Hong Kong is a special administrative district of the People’s Republic of China. It is a global financial center and a major interconnection hub for digital services.
In the past decade, Hong Kong has made great progress in making a large number of government datasets available to the public. But the city is still behind other Asian economies.
The Hong Kong government is trying to make more of its data open, and the Global Open Data Index (GODI) has improved its rankings from 54th in 2014 to 37th in 2015. In addition, it has recently introduced new regulations for processing data.
However, data security is a huge challenge for Hong Kong. It is also facing an increasingly complicated web of data regulations proposed by Beijing.
To avoid potential pitfalls, it is critical that companies have strong data management practices in place. This is particularly true when dealing with personal data, which is subject to strict privacy rules in Hong Kong.
If a data user engages a processor, that agent or contractor must be licensed under the Personal Data (Privacy) Ordinance. The PDPO sets out what personal data is, the purposes for which it may be used and how it can be protected from unauthorised access, processing, erasure, loss or use.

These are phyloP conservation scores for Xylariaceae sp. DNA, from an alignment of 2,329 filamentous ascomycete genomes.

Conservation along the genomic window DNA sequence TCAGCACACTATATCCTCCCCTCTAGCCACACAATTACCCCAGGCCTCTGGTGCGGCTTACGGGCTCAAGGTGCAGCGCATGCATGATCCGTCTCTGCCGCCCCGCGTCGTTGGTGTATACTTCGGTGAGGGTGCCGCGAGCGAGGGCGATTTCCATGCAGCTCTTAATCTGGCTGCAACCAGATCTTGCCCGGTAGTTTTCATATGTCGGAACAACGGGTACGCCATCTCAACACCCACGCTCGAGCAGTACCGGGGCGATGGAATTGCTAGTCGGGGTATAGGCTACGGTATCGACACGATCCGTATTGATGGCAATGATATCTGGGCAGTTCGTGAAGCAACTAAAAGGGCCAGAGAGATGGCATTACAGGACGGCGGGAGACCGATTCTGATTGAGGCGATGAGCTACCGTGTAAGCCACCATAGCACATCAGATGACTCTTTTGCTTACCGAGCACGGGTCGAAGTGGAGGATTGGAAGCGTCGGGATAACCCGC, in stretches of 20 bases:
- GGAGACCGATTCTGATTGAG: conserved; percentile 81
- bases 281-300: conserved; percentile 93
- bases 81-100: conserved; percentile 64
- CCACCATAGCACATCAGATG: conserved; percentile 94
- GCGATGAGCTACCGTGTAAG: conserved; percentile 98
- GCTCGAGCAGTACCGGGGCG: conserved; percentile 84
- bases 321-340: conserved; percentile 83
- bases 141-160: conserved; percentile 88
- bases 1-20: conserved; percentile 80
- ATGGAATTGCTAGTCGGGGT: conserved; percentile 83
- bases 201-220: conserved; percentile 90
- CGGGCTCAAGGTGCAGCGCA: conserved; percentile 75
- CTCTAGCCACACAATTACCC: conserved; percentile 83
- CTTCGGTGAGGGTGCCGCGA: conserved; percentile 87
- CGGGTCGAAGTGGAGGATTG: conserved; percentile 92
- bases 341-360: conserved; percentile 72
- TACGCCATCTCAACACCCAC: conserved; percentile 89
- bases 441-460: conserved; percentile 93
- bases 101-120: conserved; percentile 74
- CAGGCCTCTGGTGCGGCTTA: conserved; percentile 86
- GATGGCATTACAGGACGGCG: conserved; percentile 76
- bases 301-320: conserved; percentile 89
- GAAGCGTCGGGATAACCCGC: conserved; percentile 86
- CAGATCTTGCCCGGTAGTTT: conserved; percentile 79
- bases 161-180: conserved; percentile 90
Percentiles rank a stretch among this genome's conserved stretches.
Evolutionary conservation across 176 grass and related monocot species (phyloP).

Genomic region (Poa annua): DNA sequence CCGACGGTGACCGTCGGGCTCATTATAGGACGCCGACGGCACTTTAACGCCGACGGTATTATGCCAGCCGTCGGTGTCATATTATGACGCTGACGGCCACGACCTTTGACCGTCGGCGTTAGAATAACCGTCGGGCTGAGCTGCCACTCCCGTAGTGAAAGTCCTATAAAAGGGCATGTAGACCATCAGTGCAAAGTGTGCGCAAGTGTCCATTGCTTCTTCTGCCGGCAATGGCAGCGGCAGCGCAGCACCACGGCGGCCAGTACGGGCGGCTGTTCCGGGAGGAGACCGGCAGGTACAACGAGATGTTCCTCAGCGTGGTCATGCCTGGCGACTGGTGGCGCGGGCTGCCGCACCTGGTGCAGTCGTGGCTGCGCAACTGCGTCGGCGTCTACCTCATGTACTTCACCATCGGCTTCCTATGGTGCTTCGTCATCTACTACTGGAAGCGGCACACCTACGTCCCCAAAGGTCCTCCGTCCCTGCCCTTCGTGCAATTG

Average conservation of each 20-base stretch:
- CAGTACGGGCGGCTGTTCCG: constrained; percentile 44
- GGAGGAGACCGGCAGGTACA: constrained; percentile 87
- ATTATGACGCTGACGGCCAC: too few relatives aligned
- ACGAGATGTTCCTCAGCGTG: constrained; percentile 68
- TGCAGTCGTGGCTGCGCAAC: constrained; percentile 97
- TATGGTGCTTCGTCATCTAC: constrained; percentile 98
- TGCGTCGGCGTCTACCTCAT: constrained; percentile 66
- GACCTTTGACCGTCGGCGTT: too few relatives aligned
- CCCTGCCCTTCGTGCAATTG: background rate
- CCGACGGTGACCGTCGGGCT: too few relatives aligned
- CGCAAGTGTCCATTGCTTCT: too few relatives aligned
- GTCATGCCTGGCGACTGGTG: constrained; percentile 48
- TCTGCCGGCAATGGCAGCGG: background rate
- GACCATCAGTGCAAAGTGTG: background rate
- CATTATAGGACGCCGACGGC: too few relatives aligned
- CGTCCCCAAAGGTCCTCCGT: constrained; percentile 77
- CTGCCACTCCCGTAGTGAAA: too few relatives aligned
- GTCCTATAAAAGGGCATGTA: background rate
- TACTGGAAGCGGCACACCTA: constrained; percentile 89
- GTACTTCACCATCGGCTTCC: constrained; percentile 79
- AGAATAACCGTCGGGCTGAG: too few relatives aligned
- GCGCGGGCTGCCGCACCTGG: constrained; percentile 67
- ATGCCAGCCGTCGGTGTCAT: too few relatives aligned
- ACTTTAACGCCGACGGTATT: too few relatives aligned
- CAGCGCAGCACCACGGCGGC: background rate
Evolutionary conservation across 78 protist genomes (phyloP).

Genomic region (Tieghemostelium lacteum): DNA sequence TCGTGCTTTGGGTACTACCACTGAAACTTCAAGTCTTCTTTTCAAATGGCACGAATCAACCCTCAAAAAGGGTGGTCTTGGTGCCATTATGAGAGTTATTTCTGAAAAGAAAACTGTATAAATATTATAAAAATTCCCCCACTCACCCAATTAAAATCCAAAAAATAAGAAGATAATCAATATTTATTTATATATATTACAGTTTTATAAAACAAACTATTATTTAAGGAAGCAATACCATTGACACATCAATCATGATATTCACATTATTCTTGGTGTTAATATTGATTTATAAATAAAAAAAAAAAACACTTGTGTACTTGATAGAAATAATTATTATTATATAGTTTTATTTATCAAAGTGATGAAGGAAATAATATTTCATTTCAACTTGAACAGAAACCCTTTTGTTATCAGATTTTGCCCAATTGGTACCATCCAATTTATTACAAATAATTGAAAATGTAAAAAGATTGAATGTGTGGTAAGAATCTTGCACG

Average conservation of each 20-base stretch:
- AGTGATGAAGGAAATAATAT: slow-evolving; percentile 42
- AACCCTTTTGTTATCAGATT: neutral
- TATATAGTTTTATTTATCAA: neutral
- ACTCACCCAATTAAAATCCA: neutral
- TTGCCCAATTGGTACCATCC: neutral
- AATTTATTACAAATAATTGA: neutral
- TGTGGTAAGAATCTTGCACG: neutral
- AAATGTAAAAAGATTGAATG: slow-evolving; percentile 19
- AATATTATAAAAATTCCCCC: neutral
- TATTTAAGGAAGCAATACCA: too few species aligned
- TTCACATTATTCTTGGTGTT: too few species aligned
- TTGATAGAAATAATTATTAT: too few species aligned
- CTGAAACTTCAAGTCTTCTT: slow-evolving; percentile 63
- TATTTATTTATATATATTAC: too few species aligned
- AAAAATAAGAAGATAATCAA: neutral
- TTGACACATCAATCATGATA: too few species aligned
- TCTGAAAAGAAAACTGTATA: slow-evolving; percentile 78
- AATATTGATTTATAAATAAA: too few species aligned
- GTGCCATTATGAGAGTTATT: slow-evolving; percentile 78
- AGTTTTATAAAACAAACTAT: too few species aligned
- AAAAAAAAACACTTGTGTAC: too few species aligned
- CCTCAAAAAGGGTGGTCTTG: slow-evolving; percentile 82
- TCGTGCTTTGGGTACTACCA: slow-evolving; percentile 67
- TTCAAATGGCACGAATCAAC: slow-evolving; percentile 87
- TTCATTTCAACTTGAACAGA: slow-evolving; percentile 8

It also imposes obligations on the data user to ensure that the processor complies with these requirements. If the data user is unsure about the compliance of its processor with these regulations, it should consult the relevant authority.
If a data user engages a data processor outside Hong Kong, the processor must be registered with the Information Privacy Commission of Hong Kong. The ICCH will then verify that the processor meets the relevant data protection and privacy laws. The ICCH will also notify the data user of the results.